No relief: Study marks N.J. 7th most expensive to rent

New Jersey is the seventh most expensive place in the United States for people to rent, according to a report by the National Low Income Housing Coalition and the Housing and Community Development Network of New Jersey.

To afford a modest two-bedroom in the Garden State, the study found a family must earn an hourly wage of $29.69, which is more than the state’s average hourly wage of $19.10 and the current $11 per hour minimum wage. This means a person who is making the mean wage would have to work 62 hours a week to afford rent, or 108 hours for someone who’s making minimum wage.

“Trying to make the rent has always been a struggle for New Jerseyans and the coronavirus pandemic has rendered it almost impossible,” Staci Berger, CEO and president of the Housing and Community Development Network of New Jersey, said. “Right now, families are overwhelmed meeting their basic needs as the pandemic has ravaged our neighborhoods and turned our world upside. This data was compiled before ‘stay at home’ became a prescription to stop the spread of the virus. Now more than ever, housing affordability literally saves lives.”

The report highlights Housing Wage, which is the hourly wage a full-time worker must earn to afford a modest rental home without spending more than 30% of their income on housing costs.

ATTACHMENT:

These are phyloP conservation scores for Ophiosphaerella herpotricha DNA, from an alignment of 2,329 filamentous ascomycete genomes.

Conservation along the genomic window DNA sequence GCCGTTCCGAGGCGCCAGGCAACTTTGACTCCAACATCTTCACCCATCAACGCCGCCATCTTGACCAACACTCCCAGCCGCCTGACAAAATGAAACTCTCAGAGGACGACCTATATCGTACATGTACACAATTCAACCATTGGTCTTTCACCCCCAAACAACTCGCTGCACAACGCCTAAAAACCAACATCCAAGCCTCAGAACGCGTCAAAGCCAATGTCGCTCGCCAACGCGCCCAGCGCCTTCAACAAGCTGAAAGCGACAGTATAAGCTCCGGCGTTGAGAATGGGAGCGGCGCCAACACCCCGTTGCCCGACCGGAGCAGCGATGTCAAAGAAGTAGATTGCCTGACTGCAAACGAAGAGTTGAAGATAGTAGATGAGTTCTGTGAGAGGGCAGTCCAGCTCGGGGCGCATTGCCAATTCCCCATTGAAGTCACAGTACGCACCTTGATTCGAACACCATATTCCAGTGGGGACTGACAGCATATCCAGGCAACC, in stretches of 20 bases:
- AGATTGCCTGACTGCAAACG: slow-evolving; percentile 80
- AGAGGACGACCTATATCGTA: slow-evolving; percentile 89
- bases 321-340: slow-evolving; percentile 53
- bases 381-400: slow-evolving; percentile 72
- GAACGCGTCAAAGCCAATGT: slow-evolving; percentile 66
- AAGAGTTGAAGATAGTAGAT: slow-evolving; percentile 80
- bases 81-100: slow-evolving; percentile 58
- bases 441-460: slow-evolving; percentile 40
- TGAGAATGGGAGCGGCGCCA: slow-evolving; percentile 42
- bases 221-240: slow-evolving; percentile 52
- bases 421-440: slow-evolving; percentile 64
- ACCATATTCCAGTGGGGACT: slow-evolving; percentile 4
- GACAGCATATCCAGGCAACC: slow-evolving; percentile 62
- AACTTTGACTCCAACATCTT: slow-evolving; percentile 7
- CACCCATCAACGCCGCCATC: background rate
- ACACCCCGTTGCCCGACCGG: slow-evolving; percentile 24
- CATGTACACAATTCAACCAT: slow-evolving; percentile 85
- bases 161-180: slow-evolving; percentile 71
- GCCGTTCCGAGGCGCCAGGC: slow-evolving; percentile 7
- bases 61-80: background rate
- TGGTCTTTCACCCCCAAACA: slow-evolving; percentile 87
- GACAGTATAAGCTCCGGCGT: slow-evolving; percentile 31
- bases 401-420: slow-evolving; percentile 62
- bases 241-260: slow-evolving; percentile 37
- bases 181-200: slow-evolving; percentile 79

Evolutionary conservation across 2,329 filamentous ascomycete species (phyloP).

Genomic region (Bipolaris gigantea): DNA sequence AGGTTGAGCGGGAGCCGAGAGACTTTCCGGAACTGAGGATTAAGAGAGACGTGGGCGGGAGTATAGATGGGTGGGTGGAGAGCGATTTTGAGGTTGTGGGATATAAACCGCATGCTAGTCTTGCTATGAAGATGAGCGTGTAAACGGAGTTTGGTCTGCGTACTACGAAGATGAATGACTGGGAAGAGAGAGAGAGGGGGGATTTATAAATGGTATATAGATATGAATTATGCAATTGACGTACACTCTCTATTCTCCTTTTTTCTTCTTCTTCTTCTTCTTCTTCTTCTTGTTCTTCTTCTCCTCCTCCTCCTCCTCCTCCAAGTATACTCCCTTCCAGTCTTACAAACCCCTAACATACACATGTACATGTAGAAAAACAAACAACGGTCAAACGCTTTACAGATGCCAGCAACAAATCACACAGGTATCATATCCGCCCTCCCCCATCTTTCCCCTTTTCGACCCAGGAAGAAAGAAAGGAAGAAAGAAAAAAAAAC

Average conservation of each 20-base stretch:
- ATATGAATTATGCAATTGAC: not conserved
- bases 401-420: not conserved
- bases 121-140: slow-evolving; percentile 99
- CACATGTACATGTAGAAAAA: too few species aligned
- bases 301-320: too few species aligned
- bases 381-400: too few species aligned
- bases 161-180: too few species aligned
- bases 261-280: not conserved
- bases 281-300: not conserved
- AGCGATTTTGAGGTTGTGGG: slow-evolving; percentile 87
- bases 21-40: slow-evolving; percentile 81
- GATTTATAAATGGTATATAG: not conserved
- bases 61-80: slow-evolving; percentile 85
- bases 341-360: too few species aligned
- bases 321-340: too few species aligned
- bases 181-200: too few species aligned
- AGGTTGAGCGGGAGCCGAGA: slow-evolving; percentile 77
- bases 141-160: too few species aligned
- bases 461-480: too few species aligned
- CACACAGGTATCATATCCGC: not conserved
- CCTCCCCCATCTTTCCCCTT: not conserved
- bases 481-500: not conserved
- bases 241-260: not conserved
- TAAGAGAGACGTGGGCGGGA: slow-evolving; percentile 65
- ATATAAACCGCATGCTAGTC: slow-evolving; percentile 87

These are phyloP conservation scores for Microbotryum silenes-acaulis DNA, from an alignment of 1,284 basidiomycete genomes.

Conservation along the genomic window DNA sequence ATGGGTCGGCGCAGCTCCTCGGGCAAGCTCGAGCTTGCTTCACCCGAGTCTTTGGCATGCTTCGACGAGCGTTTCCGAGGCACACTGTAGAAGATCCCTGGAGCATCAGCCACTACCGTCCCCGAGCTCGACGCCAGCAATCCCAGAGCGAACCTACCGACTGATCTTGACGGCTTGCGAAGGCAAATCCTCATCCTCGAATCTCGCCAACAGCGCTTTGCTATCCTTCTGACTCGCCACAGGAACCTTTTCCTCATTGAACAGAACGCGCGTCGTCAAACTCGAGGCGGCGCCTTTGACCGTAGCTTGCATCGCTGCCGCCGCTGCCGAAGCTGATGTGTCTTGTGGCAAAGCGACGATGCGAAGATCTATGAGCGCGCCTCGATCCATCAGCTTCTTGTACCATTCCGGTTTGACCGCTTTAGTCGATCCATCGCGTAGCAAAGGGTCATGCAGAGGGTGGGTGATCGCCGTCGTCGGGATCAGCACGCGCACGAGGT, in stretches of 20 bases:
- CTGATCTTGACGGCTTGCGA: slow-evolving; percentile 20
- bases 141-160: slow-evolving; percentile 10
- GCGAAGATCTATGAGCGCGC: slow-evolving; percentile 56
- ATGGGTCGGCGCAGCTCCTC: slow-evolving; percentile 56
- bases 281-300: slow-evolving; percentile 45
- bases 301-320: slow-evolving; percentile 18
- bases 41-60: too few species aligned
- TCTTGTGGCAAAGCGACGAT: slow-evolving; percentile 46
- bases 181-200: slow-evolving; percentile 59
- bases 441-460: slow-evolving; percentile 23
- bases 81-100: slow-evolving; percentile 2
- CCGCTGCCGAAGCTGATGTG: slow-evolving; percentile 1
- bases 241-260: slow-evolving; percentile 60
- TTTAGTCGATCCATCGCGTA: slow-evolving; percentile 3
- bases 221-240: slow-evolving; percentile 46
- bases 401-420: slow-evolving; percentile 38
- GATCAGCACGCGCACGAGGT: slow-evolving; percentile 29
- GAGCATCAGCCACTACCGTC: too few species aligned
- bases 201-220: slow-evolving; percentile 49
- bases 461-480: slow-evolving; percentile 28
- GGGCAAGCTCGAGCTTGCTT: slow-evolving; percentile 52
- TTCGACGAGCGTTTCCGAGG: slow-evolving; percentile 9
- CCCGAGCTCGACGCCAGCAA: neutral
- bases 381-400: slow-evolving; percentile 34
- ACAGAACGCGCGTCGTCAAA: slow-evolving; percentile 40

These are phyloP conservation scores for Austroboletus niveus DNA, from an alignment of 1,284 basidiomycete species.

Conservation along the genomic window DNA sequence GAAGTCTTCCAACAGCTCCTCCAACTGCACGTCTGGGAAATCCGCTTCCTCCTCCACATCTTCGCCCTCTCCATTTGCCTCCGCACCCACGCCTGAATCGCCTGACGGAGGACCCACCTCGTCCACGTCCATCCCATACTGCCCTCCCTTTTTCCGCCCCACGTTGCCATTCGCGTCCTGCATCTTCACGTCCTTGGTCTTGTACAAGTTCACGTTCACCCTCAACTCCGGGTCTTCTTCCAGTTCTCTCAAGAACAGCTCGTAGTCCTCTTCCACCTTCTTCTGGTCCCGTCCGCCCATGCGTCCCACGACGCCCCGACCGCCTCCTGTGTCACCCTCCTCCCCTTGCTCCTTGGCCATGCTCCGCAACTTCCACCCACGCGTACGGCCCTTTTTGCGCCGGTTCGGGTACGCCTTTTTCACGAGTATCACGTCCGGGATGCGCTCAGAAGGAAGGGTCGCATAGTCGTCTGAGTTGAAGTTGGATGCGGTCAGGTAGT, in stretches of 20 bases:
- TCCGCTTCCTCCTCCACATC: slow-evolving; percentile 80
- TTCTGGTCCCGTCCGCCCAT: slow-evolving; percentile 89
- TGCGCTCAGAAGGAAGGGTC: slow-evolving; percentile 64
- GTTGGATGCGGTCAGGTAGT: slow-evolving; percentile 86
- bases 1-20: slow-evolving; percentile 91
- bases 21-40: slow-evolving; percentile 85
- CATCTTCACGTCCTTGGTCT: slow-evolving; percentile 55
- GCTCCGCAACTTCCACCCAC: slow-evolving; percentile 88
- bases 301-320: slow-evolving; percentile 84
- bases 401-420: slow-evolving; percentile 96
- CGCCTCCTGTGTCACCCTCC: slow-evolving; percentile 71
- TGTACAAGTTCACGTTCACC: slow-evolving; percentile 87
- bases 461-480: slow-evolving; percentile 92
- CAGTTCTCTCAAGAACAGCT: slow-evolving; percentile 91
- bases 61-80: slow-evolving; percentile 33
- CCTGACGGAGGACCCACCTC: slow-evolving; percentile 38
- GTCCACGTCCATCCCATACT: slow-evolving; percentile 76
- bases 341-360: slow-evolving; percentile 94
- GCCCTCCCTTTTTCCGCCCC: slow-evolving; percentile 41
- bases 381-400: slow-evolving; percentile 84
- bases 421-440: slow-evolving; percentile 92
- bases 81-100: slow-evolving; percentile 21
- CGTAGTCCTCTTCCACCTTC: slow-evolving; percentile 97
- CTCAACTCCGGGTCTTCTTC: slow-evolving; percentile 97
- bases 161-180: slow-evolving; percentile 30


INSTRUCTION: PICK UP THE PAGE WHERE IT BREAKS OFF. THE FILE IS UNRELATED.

Among 30 of the top occupations in the state, 20 pay out salaries less than the housing wage. These include teacher assistants, nursing assistants, accounting clerks, home health aides, truck drivers, security guards, laborers, food preparation workers, receptionists, cashiers and more.

“More than 9,000 families initiated the application process for the $1 million Emergency Housing Assistance Fund we created to help tenants keep their homes and supplement the moratorium on evictions I signed back in March,” Newark Mayor Ras J. Baraka said. “78% of Newark residents are renters, many of whom work in occupations that are the backbone of our economy and most effected by the pandemic. Out of Reach represents the struggle they face every day even before COVID-19.”